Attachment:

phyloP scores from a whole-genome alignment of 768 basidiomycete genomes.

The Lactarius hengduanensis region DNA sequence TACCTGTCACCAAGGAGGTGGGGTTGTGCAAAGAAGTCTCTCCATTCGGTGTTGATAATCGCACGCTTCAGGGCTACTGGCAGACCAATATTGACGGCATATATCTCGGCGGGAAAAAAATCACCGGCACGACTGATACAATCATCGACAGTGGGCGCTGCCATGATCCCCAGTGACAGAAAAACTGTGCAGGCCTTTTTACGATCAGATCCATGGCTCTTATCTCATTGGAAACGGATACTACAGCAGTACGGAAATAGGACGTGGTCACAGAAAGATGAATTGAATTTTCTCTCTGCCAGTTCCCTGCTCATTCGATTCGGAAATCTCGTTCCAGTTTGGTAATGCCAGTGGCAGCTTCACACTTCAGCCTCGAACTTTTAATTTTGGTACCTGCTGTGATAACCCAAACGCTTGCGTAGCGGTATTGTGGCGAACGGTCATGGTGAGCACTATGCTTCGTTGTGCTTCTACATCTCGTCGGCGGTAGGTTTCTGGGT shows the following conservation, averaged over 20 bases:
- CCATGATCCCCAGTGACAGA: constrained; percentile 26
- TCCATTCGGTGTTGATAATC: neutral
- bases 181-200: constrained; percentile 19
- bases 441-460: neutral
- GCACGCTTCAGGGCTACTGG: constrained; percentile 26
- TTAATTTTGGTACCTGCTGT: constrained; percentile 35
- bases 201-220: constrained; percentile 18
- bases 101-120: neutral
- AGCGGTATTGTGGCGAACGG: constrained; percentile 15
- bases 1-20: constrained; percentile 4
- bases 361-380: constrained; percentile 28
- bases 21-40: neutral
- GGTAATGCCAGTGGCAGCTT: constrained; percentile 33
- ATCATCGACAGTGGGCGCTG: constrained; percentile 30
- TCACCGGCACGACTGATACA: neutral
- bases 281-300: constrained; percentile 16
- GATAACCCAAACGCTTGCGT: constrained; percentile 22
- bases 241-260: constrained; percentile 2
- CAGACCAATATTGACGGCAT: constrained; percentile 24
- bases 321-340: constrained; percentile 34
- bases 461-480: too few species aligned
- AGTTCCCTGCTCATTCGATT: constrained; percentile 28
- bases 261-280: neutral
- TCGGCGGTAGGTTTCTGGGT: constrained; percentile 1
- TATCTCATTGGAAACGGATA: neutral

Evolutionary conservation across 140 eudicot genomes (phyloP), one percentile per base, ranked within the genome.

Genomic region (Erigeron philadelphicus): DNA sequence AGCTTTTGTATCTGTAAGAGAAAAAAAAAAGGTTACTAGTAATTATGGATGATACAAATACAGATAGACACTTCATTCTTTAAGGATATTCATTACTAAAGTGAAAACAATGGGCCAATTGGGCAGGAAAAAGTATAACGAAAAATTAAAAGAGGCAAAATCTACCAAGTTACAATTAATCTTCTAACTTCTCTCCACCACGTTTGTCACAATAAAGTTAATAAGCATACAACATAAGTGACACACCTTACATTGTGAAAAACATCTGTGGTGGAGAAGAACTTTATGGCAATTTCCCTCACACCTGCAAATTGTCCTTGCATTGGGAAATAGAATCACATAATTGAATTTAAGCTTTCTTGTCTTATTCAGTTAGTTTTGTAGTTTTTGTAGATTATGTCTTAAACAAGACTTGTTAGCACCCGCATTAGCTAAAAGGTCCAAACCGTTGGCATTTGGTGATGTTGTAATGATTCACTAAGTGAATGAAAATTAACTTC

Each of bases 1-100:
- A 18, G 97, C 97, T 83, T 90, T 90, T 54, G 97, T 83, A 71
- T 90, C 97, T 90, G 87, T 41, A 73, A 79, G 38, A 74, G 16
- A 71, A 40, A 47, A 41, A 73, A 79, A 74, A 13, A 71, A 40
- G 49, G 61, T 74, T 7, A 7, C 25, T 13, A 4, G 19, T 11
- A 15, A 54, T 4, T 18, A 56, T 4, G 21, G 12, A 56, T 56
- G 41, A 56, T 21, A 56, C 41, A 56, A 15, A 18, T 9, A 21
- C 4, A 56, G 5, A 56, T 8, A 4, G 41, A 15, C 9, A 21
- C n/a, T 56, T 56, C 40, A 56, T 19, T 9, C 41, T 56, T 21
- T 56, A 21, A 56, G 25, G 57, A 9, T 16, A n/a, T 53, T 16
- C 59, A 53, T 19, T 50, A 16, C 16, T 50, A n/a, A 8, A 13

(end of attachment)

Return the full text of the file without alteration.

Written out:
phyloP scores from a whole-genome alignment of 768 basidiomycete genomes.

The Lactarius hengduanensis region DNA sequence TACCTGTCACCAAGGAGGTGGGGTTGTGCAAAGAAGTCTCTCCATTCGGTGTTGATAATCGCACGCTTCAGGGCTACTGGCAGACCAATATTGACGGCATATATCTCGGCGGGAAAAAAATCACCGGCACGACTGATACAATCATCGACAGTGGGCGCTGCCATGATCCCCAGTGACAGAAAAACTGTGCAGGCCTTTTTACGATCAGATCCATGGCTCTTATCTCATTGGAAACGGATACTACAGCAGTACGGAAATAGGACGTGGTCACAGAAAGATGAATTGAATTTTCTCTCTGCCAGTTCCCTGCTCATTCGATTCGGAAATCTCGTTCCAGTTTGGTAATGCCAGTGGCAGCTTCACACTTCAGCCTCGAACTTTTAATTTTGGTACCTGCTGTGATAACCCAAACGCTTGCGTAGCGGTATTGTGGCGAACGGTCATGGTGAGCACTATGCTTCGTTGTGCTTCTACATCTCGTCGGCGGTAGGTTTCTGGGT shows the following conservation, averaged over 20 bases:
- CCATGATCCCCAGTGACAGA: constrained; percentile 26
- TCCATTCGGTGTTGATAATC: neutral
- bases 181-200: constrained; percentile 19
- bases 441-460: neutral
- GCACGCTTCAGGGCTACTGG: constrained; percentile 26
- TTAATTTTGGTACCTGCTGT: constrained; percentile 35
- bases 201-220: constrained; percentile 18
- bases 101-120: neutral
- AGCGGTATTGTGGCGAACGG: constrained; percentile 15
- bases 1-20: constrained; percentile 4
- bases 361-380: constrained; percentile 28
- bases 21-40: neutral
- GGTAATGCCAGTGGCAGCTT: constrained; percentile 33
- ATCATCGACAGTGGGCGCTG: constrained; percentile 30
- TCACCGGCACGACTGATACA: neutral
- bases 281-300: constrained; percentile 16
- GATAACCCAAACGCTTGCGT: constrained; percentile 22
- bases 241-260: constrained; percentile 2
- CAGACCAATATTGACGGCAT: constrained; percentile 24
- bases 321-340: constrained; percentile 34
- bases 461-480: too few species aligned
- AGTTCCCTGCTCATTCGATT: constrained; percentile 28
- bases 261-280: neutral
- TCGGCGGTAGGTTTCTGGGT: constrained; percentile 1
- TATCTCATTGGAAACGGATA: neutral

Evolutionary conservation across 140 eudicot genomes (phyloP), one percentile per base, ranked within the genome.

Genomic region (Erigeron philadelphicus): DNA sequence AGCTTTTGTATCTGTAAGAGAAAAAAAAAAGGTTACTAGTAATTATGGATGATACAAATACAGATAGACACTTCATTCTTTAAGGATATTCATTACTAAAGTGAAAACAATGGGCCAATTGGGCAGGAAAAAGTATAACGAAAAATTAAAAGAGGCAAAATCTACCAAGTTACAATTAATCTTCTAACTTCTCTCCACCACGTTTGTCACAATAAAGTTAATAAGCATACAACATAAGTGACACACCTTACATTGTGAAAAACATCTGTGGTGGAGAAGAACTTTATGGCAATTTCCCTCACACCTGCAAATTGTCCTTGCATTGGGAAATAGAATCACATAATTGAATTTAAGCTTTCTTGTCTTATTCAGTTAGTTTTGTAGTTTTTGTAGATTATGTCTTAAACAAGACTTGTTAGCACCCGCATTAGCTAAAAGGTCCAAACCGTTGGCATTTGGTGATGTTGTAATGATTCACTAAGTGAATGAAAATTAACTTC

Each of bases 1-100:
- A 18, G 97, C 97, T 83, T 90, T 90, T 54, G 97, T 83, A 71
- T 90, C 97, T 90, G 87, T 41, A 73, A 79, G 38, A 74, G 16
- A 71, A 40, A 47, A 41, A 73, A 79, A 74, A 13, A 71, A 40
- G 49, G 61, T 74, T 7, A 7, C 25, T 13, A 4, G 19, T 11
- A 15, A 54, T 4, T 18, A 56, T 4, G 21, G 12, A 56, T 56
- G 41, A 56, T 21, A 56, C 41, A 56, A 15, A 18, T 9, A 21
- C 4, A 56, G 5, A 56, T 8, A 4, G 41, A 15, C 9, A 21
- C n/a, T 56, T 56, C 40, A 56, T 19, T 9, C 41, T 56, T 21
- T 56, A 21, A 56, G 25, G 57, A 9, T 16, A n/a, T 53, T 16
- C 59, A 53, T 19, T 50, A 16, C 16, T 50, A n/a, A 8, A 13